|General Secretaries|| Palmiro Togliatti |
|Founded||21 January 1921|
(as Communist Party of Italy)
15 May 1943
(as Italian Communist Party)
|Dissolved||3 February 1991|
|Preceded by||Communist Party of Italy|
|Succeeded by|| Democratic Party of the Left |
Communist Refoundation Party
|Headquarters||Via delle Botteghe Oscure 4, Rome|
|Youth wing||Communist Youth Federation|
|Political position||Before 1970s:|
Left-wing to far-left
|National affiliation|| National Liberation Committee (1943–47)|
Popular Democratic Front (1947–48)
Historic Compromise (1976–80)
|International affiliation||Cominform (1947–56)|
|European Parliament group|| Communists and Allies (1973–89)|
European United Left (1989–91)
The Italian Communist Party (Italian : Partito Comunista Italiano, PCI) was a communist political party in Italy.
Italian is a Romance language of the Indo-European language family. Italian, together with Sardinian, is by most measures the closest language to Vulgar Latin of the Romance languages. Italian is an official language in Italy, Switzerland, San Marino and Vatican City. It has an official minority status in western Istria. It formerly had official status in Albania, Malta, Monaco, Montenegro (Kotor) and Greece, and is generally understood in Corsica and Savoie. It also used to be an official language in the former Italian East Africa and Italian North Africa, where it plays a significant role in various sectors. Italian is also spoken by large expatriate communities in the Americas and Australia. Many speakers of Italian are native bilinguals of both Italian and other regional languages.
In political and social sciences, communism is the philosophical, social, political, and economic ideology and movement whose ultimate goal is the establishment of the communist society, which is a socioeconomic order structured upon the common ownership of the means of production and the absence of social classes, money, and the state.
The PCI was founded as Communist Party of Italy on 21 January 1921 in Livorno by seceding from the Italian Socialist Party (PSI). Amadeo Bordiga and Antonio Gramsci led the split. Outlawed during the Fascist regime, the party played a major role in the Italian resistance movement. It changed its name in 1943 to PCI and became the second largest political party of Italy after World War II, attracting the support of about a third of the vote share during the 1970s. At the time, it was the largest communist party in the West, with peak support reaching 2.3 million members, in 1947,and peak share being 34.4% of the vote, in 1976.
The Communist Party of Italy was a communist political party in Italy which existed from 1921 to 1926 when it was outlawed by Benito Mussolini's Fascist regime.
Livorno is a port city on the Ligurian Sea on the western coast of Tuscany, Italy. It is the capital of the Province of Livorno, having a population of 158,493 residents in December 2017. It has traditionally been known in English as Leghorn.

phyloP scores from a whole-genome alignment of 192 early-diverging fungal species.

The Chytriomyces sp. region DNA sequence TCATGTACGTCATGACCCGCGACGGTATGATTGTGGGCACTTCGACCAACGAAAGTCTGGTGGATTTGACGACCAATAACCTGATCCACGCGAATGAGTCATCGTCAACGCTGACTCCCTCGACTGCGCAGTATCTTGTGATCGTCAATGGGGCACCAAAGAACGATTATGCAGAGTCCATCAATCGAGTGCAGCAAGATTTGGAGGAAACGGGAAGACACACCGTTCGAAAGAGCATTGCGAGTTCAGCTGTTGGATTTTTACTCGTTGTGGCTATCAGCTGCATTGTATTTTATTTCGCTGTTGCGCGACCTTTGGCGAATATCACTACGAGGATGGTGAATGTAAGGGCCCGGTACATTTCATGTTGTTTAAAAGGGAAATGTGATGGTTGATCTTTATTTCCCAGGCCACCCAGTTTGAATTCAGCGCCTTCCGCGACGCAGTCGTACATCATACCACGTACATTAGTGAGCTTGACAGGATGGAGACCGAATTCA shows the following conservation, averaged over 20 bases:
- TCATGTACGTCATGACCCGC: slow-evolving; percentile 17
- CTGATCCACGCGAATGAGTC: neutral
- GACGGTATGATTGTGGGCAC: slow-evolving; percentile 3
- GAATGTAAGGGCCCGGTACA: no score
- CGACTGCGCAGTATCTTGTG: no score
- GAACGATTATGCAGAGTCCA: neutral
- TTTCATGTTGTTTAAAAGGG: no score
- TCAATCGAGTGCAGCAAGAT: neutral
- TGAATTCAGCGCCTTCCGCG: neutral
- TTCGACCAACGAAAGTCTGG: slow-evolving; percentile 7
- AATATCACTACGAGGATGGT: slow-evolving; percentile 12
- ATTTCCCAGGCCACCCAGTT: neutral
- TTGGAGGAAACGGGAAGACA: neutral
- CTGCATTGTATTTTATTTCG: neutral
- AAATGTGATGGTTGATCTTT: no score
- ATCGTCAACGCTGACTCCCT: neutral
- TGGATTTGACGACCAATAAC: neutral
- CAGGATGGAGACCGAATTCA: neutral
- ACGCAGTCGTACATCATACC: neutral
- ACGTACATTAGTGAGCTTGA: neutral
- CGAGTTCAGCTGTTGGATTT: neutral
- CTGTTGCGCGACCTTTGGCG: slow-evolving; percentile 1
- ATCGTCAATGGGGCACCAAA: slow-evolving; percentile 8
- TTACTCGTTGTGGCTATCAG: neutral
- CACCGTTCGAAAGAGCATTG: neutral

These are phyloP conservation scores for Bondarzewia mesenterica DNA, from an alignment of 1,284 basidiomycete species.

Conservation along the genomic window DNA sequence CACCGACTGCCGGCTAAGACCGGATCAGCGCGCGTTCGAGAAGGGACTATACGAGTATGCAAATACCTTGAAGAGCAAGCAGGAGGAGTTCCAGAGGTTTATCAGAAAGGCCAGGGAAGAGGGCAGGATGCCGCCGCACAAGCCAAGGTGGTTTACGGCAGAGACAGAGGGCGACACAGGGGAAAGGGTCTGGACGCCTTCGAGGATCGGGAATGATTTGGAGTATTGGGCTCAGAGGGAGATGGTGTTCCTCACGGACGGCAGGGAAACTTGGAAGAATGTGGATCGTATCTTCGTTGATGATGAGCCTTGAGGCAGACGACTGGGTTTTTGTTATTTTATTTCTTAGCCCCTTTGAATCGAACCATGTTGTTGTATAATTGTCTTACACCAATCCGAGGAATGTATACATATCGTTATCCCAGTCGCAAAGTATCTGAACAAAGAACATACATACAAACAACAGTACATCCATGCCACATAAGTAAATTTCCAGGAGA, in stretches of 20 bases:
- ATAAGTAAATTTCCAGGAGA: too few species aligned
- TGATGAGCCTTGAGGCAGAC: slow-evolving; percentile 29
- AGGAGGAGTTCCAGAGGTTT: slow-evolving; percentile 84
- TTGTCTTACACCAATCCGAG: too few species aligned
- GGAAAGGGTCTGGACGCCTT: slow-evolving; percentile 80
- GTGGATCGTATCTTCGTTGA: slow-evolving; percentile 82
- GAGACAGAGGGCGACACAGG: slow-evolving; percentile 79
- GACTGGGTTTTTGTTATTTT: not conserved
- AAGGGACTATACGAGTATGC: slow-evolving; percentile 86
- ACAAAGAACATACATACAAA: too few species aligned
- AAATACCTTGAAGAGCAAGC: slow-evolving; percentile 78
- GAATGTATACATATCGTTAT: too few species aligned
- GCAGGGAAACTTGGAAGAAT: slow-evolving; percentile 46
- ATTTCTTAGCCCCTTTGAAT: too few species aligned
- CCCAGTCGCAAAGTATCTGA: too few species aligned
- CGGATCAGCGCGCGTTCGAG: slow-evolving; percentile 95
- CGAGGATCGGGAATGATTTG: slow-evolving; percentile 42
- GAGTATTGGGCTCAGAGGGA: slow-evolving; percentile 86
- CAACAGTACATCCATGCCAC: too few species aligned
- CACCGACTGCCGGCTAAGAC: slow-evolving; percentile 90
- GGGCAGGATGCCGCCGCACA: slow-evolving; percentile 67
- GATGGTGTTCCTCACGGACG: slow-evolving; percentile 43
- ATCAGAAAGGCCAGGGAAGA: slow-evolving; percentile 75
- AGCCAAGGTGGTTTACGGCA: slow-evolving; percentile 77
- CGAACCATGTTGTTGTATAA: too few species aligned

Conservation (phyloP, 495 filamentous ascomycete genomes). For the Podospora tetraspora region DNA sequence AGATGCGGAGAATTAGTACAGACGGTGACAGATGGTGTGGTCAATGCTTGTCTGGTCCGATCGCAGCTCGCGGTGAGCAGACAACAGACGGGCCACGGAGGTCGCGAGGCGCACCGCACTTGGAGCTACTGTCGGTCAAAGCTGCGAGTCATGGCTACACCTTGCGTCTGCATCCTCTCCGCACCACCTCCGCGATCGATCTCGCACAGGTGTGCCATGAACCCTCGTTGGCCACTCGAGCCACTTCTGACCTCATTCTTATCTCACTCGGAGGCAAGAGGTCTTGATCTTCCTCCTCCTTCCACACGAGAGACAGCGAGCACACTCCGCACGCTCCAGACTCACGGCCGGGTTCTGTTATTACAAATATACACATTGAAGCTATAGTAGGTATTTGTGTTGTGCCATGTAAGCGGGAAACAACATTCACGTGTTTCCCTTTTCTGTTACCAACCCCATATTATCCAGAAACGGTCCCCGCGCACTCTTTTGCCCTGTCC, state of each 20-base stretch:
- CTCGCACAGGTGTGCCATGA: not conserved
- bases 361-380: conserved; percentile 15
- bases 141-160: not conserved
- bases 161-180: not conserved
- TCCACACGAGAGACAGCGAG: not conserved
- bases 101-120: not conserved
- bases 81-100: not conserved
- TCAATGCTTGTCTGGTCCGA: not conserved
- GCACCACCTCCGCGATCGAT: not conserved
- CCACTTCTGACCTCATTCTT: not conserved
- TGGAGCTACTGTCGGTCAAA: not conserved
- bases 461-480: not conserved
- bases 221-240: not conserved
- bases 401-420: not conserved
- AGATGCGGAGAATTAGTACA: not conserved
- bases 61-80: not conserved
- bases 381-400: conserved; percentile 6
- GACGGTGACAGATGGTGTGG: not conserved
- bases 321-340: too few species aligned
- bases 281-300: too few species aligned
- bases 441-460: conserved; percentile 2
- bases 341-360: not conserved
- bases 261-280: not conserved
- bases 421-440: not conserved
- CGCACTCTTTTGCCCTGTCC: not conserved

The Italian Socialist Party was a socialist and later social-democratic political party in Italy. Founded in Genoa in 1892, the PSI dominated the Italian left until after World War II, when it was eclipsed in status by the Italian Communist Party. The Socialists came to special prominence in the 1980s, when their leader Bettino Craxi, who had severed the residual ties with the Soviet Union and re-branded the party as liberal-socialist, served as Prime Minister (1983–1987). The PSI was disbanded in 1994 as a result of the Tangentopoli scandals. Prior to World War I, future dictator Benito Mussolini was a member of the PSI.
In 1991, as it had travelled from doctrinaire communism to democratic socialism by the 1970s or the 1980s,the PCI evolved into the Democratic Party of the Left (PDS), which joined the Socialist International and the Party of European Socialists. The more radical members of the organization formally departed to constitute the new Communist Refoundation Party (PRC).
Democratic socialism is a political philosophy that advocates political democracy alongside a socially owned economy, with an emphasis on self-management and democratic management of economic institutions within a market or some form of decentralised planned socialist economy. Democratic socialists argue that capitalism is inherently incompatible with what they hold to be the democratic values of liberty, equality and solidarity and that these ideals can be achieved only through the realisation of a socialist society. Democratic socialism can support either revolutionary or reformist politics as a means to establish socialism.
The Democratic Party of the Left was a democratic-socialist and social-democratic political party in Italy. Founded in February 1991 as the post-communist evolution of the Italian Communist Party, the party was the largest in the Alliance of Progressives and The Olive Tree coalitions. In February 1998, the party merged with minor parties to form Democrats of the Left.